'Luke Cage' showrunner Cheo Hodari Coker discusses the 'inclusive blackness' of the show with Morgan students, and more
By By Tramon Lucas
Sep 30, 2016 | 6:13 PM
With the right casting and more importantly, the right showrunners, Marvel has made it clear they are the standard for comics-turned-live action programs. This year is no different, as the latest series to come out of the Marvel/Netflix deal, "Luke Cage," premiered today with lots of hype.
Cheo Hodari Coker, the showrunner for the series, held a master class specifically for journalism students at Morgan State University on Thursday to share his experiences, offering insight into the direction for the series about one of the first black superheroes in the Marvel universe.
"I see ['Luke Cage'] as what I call 'inclusive blackness,'" said Coker. "When I say that the show is 'inclusively black,' I mean that it is a deep meditation on our culture, but it's done in such a way that when people watch the show, they don't feel like they're excluded from the story or the experience of watching the story."
"But I ultimately always wanted from a certain standpoint for Luke Cage to be a black superhero versus a superhero who happens to be black," he added.
Coker is known to most for his work as a producer in series such as "Southland," "Ray Donavan," and "NCIS: Los Angeles," but to hip-hop fans he is a famed journalist who wrote the screenplay for "Notorious," a biopic about the late rapper Notorious B.I.G. and also penned the 2003 Biggie bio, "Unbelievable: The Life, Death, and Afterlife of the Notorious B.I.G." Coker's background lends itself to the the gritty feel of Cage taking on the criminals of Harlem and the hip-hop influence that surrounds the series.
"I saw it as an opportunity because I like Luke Cage as a comic but also there are rare opportunities that you get as a black person in Hollywood to do a superhero story," he said when asked about his reasoning behind running "Luke Cage."
Addressing the recent issues in Hollywood with race, Coker cast the racism in the entertainment industry in a new light.
"The racism in Hollywood is not usually just 'Oh, you're black, you can't do it.' The new racism is not getting the benefit of the doubt, meaning that you're not considered for projects because you're black," he said.
The series follows the super strong black hero, who first debuted in Marvel comics in June 1972 in the "Hero for Hire" bi-monthly comic, as he tries to readjust to life in his home, his community, Harlem. Eventually, the Luke Cage character will be lead to a "Defenders" series, premiering in 2017, that will bring together Cage and other Marvel heroes from "Daredevil," "Jessica Jones," and "Iron Fist."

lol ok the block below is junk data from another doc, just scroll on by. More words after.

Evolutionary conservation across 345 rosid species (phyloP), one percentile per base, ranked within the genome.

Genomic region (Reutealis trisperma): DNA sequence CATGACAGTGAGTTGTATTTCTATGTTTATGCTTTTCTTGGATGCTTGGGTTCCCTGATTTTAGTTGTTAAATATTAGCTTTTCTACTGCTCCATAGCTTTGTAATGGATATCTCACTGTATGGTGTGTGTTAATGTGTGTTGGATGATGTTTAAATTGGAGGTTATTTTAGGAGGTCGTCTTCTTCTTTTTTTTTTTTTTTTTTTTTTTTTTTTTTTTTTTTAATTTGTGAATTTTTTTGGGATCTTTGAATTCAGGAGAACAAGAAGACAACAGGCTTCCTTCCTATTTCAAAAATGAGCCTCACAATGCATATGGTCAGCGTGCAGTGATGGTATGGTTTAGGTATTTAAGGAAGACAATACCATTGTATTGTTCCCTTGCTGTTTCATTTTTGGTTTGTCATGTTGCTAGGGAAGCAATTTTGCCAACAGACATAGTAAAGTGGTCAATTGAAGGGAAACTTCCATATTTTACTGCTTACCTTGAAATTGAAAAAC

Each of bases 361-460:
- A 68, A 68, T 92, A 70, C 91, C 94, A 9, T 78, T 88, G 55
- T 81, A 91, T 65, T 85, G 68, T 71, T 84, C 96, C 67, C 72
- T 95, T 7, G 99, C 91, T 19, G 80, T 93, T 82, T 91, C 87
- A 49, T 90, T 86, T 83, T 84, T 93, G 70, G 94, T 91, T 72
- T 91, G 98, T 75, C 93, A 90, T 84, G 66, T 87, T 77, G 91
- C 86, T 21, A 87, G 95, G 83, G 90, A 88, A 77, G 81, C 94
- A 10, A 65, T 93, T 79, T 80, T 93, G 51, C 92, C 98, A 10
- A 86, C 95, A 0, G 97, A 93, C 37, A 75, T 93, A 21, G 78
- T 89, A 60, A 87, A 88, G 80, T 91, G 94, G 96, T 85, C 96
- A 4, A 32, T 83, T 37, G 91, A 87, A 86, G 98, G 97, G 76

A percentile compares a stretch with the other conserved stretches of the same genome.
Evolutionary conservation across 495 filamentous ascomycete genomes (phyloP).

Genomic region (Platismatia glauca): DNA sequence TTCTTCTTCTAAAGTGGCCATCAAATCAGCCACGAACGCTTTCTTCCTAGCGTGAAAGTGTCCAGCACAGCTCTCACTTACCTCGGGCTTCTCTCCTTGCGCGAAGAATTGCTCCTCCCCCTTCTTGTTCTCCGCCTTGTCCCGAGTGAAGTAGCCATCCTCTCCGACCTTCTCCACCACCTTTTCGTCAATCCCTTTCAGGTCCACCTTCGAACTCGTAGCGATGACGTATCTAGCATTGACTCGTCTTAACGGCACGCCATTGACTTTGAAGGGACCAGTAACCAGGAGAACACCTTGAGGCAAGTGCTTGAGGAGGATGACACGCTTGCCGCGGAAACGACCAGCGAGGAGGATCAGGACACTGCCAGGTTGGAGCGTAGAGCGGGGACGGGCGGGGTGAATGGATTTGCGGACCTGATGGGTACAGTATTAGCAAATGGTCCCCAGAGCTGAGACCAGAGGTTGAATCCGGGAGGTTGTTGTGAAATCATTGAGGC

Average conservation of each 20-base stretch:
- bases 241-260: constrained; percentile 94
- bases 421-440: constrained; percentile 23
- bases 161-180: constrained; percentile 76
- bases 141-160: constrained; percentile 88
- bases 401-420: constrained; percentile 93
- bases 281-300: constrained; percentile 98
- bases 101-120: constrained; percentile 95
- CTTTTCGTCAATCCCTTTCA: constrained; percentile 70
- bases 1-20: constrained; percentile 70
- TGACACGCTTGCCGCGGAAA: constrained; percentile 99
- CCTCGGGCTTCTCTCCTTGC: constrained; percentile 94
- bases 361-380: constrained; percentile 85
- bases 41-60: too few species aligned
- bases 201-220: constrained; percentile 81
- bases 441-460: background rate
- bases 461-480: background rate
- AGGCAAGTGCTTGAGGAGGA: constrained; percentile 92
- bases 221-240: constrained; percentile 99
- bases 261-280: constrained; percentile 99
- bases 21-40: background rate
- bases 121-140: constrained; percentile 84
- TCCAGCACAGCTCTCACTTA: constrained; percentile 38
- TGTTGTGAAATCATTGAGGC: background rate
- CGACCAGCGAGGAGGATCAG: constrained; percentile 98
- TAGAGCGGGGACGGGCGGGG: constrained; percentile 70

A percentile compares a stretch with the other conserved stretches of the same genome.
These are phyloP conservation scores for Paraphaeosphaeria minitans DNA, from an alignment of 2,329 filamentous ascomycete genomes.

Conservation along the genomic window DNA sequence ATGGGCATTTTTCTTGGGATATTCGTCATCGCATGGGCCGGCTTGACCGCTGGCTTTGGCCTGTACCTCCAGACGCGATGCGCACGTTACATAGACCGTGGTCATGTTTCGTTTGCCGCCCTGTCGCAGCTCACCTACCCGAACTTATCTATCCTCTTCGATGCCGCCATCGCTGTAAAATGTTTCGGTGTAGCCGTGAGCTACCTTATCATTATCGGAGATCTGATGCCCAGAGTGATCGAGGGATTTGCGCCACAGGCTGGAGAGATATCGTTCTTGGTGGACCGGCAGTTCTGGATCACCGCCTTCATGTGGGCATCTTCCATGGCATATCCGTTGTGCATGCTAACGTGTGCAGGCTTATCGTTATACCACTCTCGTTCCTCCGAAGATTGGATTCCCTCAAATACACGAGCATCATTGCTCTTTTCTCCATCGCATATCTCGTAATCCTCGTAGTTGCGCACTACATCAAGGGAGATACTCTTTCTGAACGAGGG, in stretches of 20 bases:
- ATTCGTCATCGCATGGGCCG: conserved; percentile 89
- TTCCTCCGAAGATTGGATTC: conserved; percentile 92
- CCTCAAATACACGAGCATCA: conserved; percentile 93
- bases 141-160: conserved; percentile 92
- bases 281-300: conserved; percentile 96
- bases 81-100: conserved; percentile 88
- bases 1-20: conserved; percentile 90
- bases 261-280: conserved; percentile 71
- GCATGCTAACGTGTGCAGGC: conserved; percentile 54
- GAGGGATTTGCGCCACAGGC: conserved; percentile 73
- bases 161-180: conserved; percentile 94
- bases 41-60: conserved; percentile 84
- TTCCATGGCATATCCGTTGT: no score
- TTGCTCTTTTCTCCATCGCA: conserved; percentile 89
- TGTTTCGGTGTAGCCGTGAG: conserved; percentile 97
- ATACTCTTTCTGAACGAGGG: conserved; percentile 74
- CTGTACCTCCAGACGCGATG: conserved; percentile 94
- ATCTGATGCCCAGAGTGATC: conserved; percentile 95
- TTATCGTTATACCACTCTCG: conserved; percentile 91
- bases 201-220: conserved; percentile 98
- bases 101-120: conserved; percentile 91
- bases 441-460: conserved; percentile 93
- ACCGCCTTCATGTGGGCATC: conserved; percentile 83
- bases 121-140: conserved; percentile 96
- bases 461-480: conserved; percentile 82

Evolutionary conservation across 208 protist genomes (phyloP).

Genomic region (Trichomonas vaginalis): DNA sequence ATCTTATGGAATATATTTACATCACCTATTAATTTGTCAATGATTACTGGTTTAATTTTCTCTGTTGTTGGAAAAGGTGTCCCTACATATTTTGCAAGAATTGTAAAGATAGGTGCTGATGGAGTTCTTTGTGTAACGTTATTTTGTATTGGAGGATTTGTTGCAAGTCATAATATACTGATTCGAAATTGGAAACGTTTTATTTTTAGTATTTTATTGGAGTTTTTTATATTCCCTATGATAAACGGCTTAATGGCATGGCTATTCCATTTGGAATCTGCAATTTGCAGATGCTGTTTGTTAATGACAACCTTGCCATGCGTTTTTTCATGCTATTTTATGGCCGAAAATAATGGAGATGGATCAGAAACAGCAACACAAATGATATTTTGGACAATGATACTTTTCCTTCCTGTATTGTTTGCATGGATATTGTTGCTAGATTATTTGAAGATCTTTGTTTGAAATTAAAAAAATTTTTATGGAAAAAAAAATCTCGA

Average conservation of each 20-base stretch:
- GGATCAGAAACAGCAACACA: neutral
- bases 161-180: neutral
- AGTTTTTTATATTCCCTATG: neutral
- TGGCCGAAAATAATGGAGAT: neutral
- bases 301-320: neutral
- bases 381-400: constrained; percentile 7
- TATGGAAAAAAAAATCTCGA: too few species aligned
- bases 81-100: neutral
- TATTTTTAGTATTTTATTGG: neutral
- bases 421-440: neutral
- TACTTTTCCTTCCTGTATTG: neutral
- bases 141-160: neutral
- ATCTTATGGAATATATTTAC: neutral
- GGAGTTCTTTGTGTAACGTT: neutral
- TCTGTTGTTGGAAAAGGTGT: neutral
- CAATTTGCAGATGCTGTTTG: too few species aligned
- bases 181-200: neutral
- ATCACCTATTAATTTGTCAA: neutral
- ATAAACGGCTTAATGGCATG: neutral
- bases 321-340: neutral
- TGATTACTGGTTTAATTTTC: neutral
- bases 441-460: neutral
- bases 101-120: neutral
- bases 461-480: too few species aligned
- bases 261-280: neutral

The work can be a bit of a stressful. Showrunner Joss Whedon, who has two "Avengers" films and the ongoing series "Agents of S.H.I.E.L.D." under his belt, spoke on the pressures of the Marvel Cinematic Universe.
"I gotta say, it's been dark. It's been weird. It's been horrible. About a month and a half ago, I said goodbye to my kids, and I've been living in Burbank next to the studio. I feel every day like, I didn't do enough, I didn't do enough, I didn't do enough. I wasn't ready. Here's failure. Here's failure. Here's compromise. Here's compromise,"Whedon said.
Coker doesn't let it get to him.
"Yes, but it's a different kind of pressure and it's not specific to Marvel. As a showrunner you're always under pressure because you don't run the show, the show runs you, that's just the nature of what it is," said Coker. Business decisions and making sure everyone falls in place is just some of the things showrunners do.
"Say for example I want Luke to say an expression that they might not even understand because it's coming directly from our culture and I don't feel like translating it," he said, "when I'm writing these emails, I use my columnist skills to prove a point up, to come back to that point and artistically convince them that this is the way to go."